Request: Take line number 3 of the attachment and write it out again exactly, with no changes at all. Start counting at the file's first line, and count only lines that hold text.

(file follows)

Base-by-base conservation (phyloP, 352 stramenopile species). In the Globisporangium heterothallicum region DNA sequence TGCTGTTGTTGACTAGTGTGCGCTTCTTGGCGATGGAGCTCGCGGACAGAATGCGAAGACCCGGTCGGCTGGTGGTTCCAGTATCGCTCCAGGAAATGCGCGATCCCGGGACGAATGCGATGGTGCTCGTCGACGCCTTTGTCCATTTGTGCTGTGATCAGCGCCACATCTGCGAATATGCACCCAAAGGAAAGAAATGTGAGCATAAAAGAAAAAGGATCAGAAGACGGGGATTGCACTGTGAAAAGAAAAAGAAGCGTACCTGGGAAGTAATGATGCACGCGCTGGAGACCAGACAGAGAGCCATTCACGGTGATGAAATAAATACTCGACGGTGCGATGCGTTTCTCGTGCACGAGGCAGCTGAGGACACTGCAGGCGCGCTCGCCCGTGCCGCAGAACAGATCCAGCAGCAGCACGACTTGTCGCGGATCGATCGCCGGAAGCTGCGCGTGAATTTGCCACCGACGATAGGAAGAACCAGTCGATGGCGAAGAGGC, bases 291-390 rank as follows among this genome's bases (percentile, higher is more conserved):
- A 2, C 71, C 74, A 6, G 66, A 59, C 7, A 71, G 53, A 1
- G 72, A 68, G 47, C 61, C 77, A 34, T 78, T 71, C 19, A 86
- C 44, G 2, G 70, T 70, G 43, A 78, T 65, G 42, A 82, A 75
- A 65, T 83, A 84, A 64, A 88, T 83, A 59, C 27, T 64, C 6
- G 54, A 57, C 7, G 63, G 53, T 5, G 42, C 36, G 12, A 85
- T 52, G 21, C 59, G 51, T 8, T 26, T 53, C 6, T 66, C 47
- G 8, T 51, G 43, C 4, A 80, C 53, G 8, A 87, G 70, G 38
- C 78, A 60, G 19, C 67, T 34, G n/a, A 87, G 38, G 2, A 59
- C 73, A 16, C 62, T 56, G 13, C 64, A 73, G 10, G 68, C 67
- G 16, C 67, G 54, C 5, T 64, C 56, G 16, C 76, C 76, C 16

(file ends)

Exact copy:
- G 72, A 68, G 47, C 61, C 77, A 34, T 78, T 71, C 19, A 86